56. In this connection, the Court reiterates that arrested or detained persons are entitled to a review bearing upon the procedural and substantive conditions which are essential for the lawfulness, in the sense of the Convention, of their deprivation of liberty. This means that the competent court has to examine not only compliance with the procedural requirements set out in domestic law, but also the reasonableness of the suspicion grounding the arrest and the legitimacy of the purpose pursued by the arrest and the ensuing detention (see Nikolova, cited above, § 58).
57. While Article 5 § 4 of the Convention does not impose an obligation on a judge examining an appeal against detention to address every argument contained in the appellant's submissions, its guarantees would be deprived of their substance if the judge could treat as irrelevant, or disregard, particular facts invoked by the detainee which could cast doubt on the existence of the conditions essential for the “lawfulness”, in the sense of the Convention, of the deprivation of liberty (see Nikolova, cited above, § 61).
58. In the case at hand, when examining the applicant's applications for release, the courts apparently relied on the Supreme Court's practice and, as in the Nikolova case, due to the shift of the burden of proof under Article 152 of the Code of Criminal Procedure they disregarded as irrelevant the applicant's arguments concerning the alleged lack of danger of absconding, collusion and committing crimes (see paragraphs 18-21 above). However, the Court considers that his arguments that he had no criminal record, that he had a permanent address and that he could not hamper the investigation, because of the advanced stage of the proceedings and the completed collection of all the relevant evidence, were not frivolous and merited examination.
59. It follows, that, insofar as the domestic courts disregarded as irrelevant the applicant's arguments concerning the alleged lack of danger of absconding, collusion and committing crimes, they failed to provide judicial control over the applicant's detention on remand of the scope required by Article 5 § 4 of the Convention. There has, therefore, been a violation of that provision.
60. In view of this finding, the Court does not deem it necessary to inquire whether these defective judicial reviews were provided speedily nor whether all of them resulted in a final judicial decision (see Nikolova, cited above, § 65 and Ilijkov, cited above, § 106).
IV. APPLICATION OF ARTICLE 41 OF THE CONVENTION
61. Article 41 of the Convention provides:
“If the Court finds that there has been a violation of the Convention or the Protocols thereto, and if the internal law of the High Contracting Party concerned allows only partial reparation to be made, the Court shall, if necessary, afford just satisfaction to the injured party.”
62. The applicant claimed EUR 3,800 as compensation in respect of non-pecuniary damage. He emphasised that he had felt despair and lack of prospects having been faced with the authorities repeated refusals to adequately assess the grounds for his continued detention.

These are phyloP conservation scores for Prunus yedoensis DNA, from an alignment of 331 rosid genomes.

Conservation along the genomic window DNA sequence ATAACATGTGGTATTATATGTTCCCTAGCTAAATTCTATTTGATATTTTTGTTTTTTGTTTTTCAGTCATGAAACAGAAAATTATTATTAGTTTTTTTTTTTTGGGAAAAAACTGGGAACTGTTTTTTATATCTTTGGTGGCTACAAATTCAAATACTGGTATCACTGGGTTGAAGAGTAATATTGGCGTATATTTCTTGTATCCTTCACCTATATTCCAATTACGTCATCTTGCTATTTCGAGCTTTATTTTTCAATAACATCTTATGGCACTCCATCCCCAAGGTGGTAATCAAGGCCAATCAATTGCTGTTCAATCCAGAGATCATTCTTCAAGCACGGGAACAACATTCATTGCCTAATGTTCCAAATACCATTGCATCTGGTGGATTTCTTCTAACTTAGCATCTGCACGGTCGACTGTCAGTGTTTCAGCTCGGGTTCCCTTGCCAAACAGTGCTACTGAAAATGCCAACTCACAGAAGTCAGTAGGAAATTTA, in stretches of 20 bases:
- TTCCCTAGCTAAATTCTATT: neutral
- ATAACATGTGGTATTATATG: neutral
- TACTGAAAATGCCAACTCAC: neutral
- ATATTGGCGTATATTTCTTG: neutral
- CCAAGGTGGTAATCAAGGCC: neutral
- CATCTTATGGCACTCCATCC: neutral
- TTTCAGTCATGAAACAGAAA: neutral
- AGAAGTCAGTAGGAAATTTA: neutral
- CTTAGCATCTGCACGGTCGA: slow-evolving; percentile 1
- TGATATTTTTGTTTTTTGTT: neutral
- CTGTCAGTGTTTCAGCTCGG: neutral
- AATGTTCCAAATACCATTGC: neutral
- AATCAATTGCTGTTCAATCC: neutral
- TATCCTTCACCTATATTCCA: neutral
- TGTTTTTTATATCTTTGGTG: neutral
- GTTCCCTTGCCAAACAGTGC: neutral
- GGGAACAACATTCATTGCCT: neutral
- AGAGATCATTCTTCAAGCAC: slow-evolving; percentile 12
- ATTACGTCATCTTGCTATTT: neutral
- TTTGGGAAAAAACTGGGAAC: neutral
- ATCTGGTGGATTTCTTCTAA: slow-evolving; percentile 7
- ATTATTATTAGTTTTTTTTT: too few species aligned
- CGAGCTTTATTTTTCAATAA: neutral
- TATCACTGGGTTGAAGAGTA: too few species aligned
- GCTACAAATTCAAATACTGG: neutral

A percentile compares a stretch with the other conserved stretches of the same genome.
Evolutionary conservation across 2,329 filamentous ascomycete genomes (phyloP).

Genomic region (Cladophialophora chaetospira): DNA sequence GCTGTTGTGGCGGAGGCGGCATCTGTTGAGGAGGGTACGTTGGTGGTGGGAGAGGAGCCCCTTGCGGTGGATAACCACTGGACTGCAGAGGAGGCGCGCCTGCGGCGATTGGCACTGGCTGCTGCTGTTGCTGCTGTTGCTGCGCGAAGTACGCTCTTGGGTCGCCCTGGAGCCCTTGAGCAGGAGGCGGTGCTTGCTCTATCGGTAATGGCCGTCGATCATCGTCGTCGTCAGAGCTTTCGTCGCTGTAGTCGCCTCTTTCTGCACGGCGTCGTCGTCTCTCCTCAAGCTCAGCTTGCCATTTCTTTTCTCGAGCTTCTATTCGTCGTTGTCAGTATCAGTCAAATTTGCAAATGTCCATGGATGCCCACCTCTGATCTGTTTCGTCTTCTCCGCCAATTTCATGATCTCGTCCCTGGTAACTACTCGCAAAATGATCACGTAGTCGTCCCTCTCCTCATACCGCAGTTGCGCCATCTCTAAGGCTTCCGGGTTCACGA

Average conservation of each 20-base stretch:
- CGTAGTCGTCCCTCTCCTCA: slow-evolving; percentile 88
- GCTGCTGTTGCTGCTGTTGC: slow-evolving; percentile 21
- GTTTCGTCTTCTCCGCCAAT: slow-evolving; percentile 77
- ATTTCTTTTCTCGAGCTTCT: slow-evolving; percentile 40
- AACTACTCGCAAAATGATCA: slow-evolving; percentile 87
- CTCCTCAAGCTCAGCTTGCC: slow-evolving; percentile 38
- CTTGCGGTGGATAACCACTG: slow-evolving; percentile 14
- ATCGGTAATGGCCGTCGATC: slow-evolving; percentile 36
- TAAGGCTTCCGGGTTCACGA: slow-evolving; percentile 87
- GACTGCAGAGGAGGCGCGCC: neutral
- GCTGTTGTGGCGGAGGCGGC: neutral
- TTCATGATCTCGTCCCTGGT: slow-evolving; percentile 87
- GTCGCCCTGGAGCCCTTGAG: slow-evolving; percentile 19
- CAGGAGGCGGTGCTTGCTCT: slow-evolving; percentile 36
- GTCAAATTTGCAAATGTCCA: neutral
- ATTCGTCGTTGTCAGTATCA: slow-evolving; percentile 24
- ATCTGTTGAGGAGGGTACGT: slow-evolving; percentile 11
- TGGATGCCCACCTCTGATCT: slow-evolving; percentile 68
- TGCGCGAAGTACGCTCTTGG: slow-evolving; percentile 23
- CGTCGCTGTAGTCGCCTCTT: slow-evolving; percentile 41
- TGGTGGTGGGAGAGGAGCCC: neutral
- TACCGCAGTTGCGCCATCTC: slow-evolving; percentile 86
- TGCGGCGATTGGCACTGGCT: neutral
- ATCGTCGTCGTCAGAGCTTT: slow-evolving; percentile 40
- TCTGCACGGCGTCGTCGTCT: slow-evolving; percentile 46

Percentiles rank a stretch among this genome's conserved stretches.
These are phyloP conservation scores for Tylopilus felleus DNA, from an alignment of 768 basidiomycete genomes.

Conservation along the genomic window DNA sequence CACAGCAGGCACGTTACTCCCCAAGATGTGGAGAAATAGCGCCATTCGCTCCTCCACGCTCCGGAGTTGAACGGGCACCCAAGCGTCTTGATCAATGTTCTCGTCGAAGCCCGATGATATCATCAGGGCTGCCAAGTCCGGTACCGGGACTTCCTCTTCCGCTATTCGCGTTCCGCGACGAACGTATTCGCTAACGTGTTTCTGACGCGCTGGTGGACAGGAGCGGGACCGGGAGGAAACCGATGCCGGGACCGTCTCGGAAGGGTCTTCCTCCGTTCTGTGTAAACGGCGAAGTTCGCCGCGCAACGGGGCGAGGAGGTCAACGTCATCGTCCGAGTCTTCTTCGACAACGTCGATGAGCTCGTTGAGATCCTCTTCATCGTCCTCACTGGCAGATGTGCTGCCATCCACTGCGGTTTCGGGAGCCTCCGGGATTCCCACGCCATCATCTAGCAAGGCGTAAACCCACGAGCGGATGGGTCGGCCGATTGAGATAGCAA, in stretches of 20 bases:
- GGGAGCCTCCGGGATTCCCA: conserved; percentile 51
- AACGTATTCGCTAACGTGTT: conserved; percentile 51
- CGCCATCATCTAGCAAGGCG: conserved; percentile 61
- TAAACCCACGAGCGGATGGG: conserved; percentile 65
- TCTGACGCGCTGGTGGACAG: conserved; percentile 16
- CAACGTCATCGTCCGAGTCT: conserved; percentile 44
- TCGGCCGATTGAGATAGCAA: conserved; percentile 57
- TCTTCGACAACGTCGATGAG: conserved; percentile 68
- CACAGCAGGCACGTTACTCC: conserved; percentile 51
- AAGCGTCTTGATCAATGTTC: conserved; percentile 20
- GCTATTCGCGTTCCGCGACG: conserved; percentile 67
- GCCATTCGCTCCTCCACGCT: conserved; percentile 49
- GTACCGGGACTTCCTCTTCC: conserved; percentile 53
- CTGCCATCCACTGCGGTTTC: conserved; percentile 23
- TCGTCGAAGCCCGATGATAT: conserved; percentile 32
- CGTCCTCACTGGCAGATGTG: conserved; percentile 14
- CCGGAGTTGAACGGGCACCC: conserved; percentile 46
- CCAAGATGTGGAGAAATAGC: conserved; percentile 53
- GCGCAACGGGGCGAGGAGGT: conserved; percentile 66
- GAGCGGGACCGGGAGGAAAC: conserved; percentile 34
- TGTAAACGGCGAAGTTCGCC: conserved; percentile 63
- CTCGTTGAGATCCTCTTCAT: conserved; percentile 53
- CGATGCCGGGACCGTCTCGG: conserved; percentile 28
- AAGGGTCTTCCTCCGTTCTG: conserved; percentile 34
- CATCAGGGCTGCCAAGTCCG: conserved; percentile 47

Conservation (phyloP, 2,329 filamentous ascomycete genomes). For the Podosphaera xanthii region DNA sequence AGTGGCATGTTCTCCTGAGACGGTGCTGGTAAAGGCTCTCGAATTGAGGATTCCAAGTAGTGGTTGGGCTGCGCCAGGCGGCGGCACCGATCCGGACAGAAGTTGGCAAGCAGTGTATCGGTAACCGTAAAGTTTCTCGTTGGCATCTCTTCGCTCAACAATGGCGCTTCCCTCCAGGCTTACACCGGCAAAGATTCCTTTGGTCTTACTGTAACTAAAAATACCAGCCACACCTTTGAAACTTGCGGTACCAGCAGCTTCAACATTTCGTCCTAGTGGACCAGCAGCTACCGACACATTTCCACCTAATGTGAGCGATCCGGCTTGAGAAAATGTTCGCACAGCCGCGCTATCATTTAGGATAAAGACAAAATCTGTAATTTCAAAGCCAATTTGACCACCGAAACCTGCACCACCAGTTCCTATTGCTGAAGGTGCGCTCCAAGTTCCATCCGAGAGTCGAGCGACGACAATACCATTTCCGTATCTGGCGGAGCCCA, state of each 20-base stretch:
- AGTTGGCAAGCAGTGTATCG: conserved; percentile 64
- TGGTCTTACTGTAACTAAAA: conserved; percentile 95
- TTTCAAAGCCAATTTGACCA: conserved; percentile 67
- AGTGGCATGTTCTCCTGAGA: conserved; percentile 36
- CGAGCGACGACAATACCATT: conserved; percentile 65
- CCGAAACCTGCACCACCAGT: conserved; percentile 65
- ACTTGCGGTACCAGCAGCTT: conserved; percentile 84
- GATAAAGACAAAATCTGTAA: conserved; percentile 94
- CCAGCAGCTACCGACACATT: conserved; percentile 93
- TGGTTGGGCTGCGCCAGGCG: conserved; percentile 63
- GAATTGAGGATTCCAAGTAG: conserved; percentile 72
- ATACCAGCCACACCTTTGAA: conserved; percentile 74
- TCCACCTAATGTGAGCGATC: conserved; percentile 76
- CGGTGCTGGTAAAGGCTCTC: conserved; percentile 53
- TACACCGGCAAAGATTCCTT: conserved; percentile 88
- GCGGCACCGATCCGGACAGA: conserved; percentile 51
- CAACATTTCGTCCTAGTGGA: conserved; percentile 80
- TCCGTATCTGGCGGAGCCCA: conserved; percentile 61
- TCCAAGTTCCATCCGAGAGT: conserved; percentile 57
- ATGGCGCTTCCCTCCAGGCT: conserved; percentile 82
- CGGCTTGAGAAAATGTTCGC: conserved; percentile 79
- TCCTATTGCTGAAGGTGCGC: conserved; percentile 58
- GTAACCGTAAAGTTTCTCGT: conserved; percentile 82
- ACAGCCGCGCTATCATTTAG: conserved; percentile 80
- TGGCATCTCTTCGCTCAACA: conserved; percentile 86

63. The Government did not reply.
64. The Court, having regard to awards made in similar cases (see Mihov v. Bulgaria, no. 35519/97, §§ 106-108, 31 July 2003 and Ilijkov, cited above, §§ 120-124), on an equitable basis awards to the applicant the sum of EUR 500 for non-pecuniary damage.
B. Costs and expenses
65. The applicant also claimed (a) EUR 770 for 11 hours of legal work by his lawyer before the domestic courts, at the hourly rate of EUR 70, (b) EUR 2,030 for 29 hours of legal work in relation to the proceedings before the Court, at the same hourly rate, and (c) EUR 283 for translation, photocopying, postal and travel expenses of his lawyer. The total amount claimed was thus EUR 3,083. He submitted a fees' agreement between him and his lawyer and a time-sheet. The applicant requested that the costs and expenses incurred should be paid directly to his lawyer, Mr M. Ekimdjiev.
66. The Government did not comment.
67. According to the Court's case-law, an applicant is entitled to reimbursement of his costs and expenses only in so far as it has been shown that these have been actually and necessarily incurred and were reasonable as to quantum. In the present case, regard being had to the information in its possession and the above criteria, the Court awards the sum of EUR 1,000 in respect of costs and expenses, plus any tax that may be chargeable on that amount.
C. Default interest
68. The Court considers it appropriate that the default interest should be based on the marginal lending rate of the European Central Bank, to which should be added three percentage points.
FOR THESE REASONS, THE COURT UNANIMOUSLY
1. Declares the complaints concerning the applicant being promptly brought before a judge or other officer authorised by law to exercise judicial power, the scope of judicial review of his continued detention, the speed in examining his appeals and whether his appeal of 8 September 1999 was examined by a court admissible;
2. Declares the remainder of the application inadmissible;
3. Holds that there has been a violation of Article 5 § 3 of the Convention;
4. Holds that there has been a violation of Article 5 § 4 of the Convention;
(a) that the respondent State is to pay to the applicant, within three months from the date on which the judgment becomes final according to Article 44 § 2 of the Convention, the following amounts, to be converted into Bulgarian levs at the rate applicable on the date of settlement :
(i) EUR 500 (five hundred euros) in respect of non-pecuniary damage, payable to the applicant himself;
(ii) EUR 1,000 (one thousand euros) in respect of costs and expenses, payable into the bank account of the applicant's lawyer in Bulgaria;
(iii) any tax that may be chargeable on the above amounts;
(b) that from the expiry of the above-mentioned three months until settlement simple interest shall be payable on the above amounts at a rate equal to the marginal lending rate of the European Central Bank during the default period plus three percentage points;
6. Dismisses the remainder of the applicant's claim for just satisfaction.
Done in English, and notified in writing on 20 October 2005, pursuant to Rule 77 §§ 2 and 3 of the Rules of Court.
Søren Nielsen Christos Rozakis
EMIL HRISTOV v. BULGARIA JUDGMENT
EMIL HRISTOV v. BULGARIA JUDGMENT